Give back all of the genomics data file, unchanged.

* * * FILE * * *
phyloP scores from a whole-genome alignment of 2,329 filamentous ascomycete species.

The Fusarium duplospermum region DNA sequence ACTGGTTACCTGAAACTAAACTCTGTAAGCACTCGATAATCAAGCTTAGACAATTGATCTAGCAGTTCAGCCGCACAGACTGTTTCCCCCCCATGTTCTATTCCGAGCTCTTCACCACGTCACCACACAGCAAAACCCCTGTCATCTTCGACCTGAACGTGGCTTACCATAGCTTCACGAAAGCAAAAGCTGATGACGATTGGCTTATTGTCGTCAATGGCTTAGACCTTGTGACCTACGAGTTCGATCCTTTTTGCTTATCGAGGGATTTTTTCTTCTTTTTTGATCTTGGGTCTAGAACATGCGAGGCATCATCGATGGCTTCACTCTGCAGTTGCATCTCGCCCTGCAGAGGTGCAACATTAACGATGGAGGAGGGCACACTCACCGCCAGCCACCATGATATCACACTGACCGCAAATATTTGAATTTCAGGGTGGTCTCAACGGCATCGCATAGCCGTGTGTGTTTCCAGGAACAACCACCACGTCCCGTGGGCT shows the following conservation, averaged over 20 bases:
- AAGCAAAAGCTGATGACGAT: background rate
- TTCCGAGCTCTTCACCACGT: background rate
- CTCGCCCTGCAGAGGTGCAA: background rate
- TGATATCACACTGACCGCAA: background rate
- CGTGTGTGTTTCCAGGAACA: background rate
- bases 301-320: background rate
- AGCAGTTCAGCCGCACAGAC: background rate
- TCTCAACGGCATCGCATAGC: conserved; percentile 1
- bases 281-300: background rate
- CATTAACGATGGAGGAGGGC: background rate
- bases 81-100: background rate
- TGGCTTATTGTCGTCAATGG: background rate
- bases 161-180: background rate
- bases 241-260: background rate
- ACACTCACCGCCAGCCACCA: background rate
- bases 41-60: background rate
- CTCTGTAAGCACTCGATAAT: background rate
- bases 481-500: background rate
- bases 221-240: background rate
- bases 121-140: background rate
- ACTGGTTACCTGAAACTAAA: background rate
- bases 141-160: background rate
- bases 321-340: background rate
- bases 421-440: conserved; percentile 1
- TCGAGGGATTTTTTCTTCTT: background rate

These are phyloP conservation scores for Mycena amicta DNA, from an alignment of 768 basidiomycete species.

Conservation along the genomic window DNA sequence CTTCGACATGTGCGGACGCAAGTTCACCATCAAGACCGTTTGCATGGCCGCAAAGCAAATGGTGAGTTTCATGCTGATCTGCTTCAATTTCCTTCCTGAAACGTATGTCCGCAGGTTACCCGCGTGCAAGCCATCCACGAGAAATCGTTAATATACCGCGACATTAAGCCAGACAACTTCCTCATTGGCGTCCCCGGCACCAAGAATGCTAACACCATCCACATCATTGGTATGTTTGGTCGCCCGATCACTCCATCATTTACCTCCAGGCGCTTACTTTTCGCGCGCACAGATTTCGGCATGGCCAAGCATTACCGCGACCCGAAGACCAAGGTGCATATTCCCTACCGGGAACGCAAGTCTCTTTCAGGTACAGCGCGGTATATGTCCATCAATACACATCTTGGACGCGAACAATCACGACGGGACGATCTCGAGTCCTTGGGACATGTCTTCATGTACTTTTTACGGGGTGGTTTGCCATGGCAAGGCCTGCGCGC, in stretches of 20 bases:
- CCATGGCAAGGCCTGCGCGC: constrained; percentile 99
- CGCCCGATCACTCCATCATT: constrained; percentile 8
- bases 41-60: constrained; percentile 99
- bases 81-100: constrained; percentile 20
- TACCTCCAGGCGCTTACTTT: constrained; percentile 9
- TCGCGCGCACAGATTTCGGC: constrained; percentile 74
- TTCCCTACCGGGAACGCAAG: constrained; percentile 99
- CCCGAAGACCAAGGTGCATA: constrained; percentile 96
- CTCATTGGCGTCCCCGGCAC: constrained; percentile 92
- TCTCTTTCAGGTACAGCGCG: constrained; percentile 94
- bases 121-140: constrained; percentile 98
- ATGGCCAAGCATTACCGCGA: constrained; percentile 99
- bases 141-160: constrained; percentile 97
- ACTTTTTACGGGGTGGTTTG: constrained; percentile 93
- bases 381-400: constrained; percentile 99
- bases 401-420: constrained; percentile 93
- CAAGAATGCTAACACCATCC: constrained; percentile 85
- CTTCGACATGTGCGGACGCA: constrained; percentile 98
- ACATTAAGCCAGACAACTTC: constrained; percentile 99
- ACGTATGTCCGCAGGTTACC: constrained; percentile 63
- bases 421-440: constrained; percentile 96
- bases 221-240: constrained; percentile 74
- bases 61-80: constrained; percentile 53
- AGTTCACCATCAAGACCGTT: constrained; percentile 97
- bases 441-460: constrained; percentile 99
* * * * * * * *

phyloP scores from a whole-genome alignment of 2,329 filamentous ascomycete species.

The Fusarium duplospermum region DNA sequence ACTGGTTACCTGAAACTAAACTCTGTAAGCACTCGATAATCAAGCTTAGACAATTGATCTAGCAGTTCAGCCGCACAGACTGTTTCCCCCCCATGTTCTATTCCGAGCTCTTCACCACGTCACCACACAGCAAAACCCCTGTCATCTTCGACCTGAACGTGGCTTACCATAGCTTCACGAAAGCAAAAGCTGATGACGATTGGCTTATTGTCGTCAATGGCTTAGACCTTGTGACCTACGAGTTCGATCCTTTTTGCTTATCGAGGGATTTTTTCTTCTTTTTTGATCTTGGGTCTAGAACATGCGAGGCATCATCGATGGCTTCACTCTGCAGTTGCATCTCGCCCTGCAGAGGTGCAACATTAACGATGGAGGAGGGCACACTCACCGCCAGCCACCATGATATCACACTGACCGCAAATATTTGAATTTCAGGGTGGTCTCAACGGCATCGCATAGCCGTGTGTGTTTCCAGGAACAACCACCACGTCCCGTGGGCT shows the following conservation, averaged over 20 bases:
- AAGCAAAAGCTGATGACGAT: background rate
- TTCCGAGCTCTTCACCACGT: background rate
- CTCGCCCTGCAGAGGTGCAA: background rate
- TGATATCACACTGACCGCAA: background rate
- CGTGTGTGTTTCCAGGAACA: background rate
- bases 301-320: background rate
- AGCAGTTCAGCCGCACAGAC: background rate
- TCTCAACGGCATCGCATAGC: conserved; percentile 1
- bases 281-300: background rate
- CATTAACGATGGAGGAGGGC: background rate
- bases 81-100: background rate
- TGGCTTATTGTCGTCAATGG: background rate
- bases 161-180: background rate
- bases 241-260: background rate
- ACACTCACCGCCAGCCACCA: background rate
- bases 41-60: background rate
- CTCTGTAAGCACTCGATAAT: background rate
- bases 481-500: background rate
- bases 221-240: background rate
- bases 121-140: background rate
- ACTGGTTACCTGAAACTAAA: background rate
- bases 141-160: background rate
- bases 321-340: background rate
- bases 421-440: conserved; percentile 1
- TCGAGGGATTTTTTCTTCTT: background rate

These are phyloP conservation scores for Mycena amicta DNA, from an alignment of 768 basidiomycete species.

Conservation along the genomic window DNA sequence CTTCGACATGTGCGGACGCAAGTTCACCATCAAGACCGTTTGCATGGCCGCAAAGCAAATGGTGAGTTTCATGCTGATCTGCTTCAATTTCCTTCCTGAAACGTATGTCCGCAGGTTACCCGCGTGCAAGCCATCCACGAGAAATCGTTAATATACCGCGACATTAAGCCAGACAACTTCCTCATTGGCGTCCCCGGCACCAAGAATGCTAACACCATCCACATCATTGGTATGTTTGGTCGCCCGATCACTCCATCATTTACCTCCAGGCGCTTACTTTTCGCGCGCACAGATTTCGGCATGGCCAAGCATTACCGCGACCCGAAGACCAAGGTGCATATTCCCTACCGGGAACGCAAGTCTCTTTCAGGTACAGCGCGGTATATGTCCATCAATACACATCTTGGACGCGAACAATCACGACGGGACGATCTCGAGTCCTTGGGACATGTCTTCATGTACTTTTTACGGGGTGGTTTGCCATGGCAAGGCCTGCGCGC, in stretches of 20 bases:
- CCATGGCAAGGCCTGCGCGC: constrained; percentile 99
- CGCCCGATCACTCCATCATT: constrained; percentile 8
- bases 41-60: constrained; percentile 99
- bases 81-100: constrained; percentile 20
- TACCTCCAGGCGCTTACTTT: constrained; percentile 9
- TCGCGCGCACAGATTTCGGC: constrained; percentile 74
- TTCCCTACCGGGAACGCAAG: constrained; percentile 99
- CCCGAAGACCAAGGTGCATA: constrained; percentile 96
- CTCATTGGCGTCCCCGGCAC: constrained; percentile 92
- TCTCTTTCAGGTACAGCGCG: constrained; percentile 94
- bases 121-140: constrained; percentile 98
- ATGGCCAAGCATTACCGCGA: constrained; percentile 99
- bases 141-160: constrained; percentile 97
- ACTTTTTACGGGGTGGTTTG: constrained; percentile 93
- bases 381-400: constrained; percentile 99
- bases 401-420: constrained; percentile 93
- CAAGAATGCTAACACCATCC: constrained; percentile 85
- CTTCGACATGTGCGGACGCA: constrained; percentile 98
- ACATTAAGCCAGACAACTTC: constrained; percentile 99
- ACGTATGTCCGCAGGTTACC: constrained; percentile 63
- bases 421-440: constrained; percentile 96
- bases 221-240: constrained; percentile 74
- bases 61-80: constrained; percentile 53
- AGTTCACCATCAAGACCGTT: constrained; percentile 97
- bases 441-460: constrained; percentile 99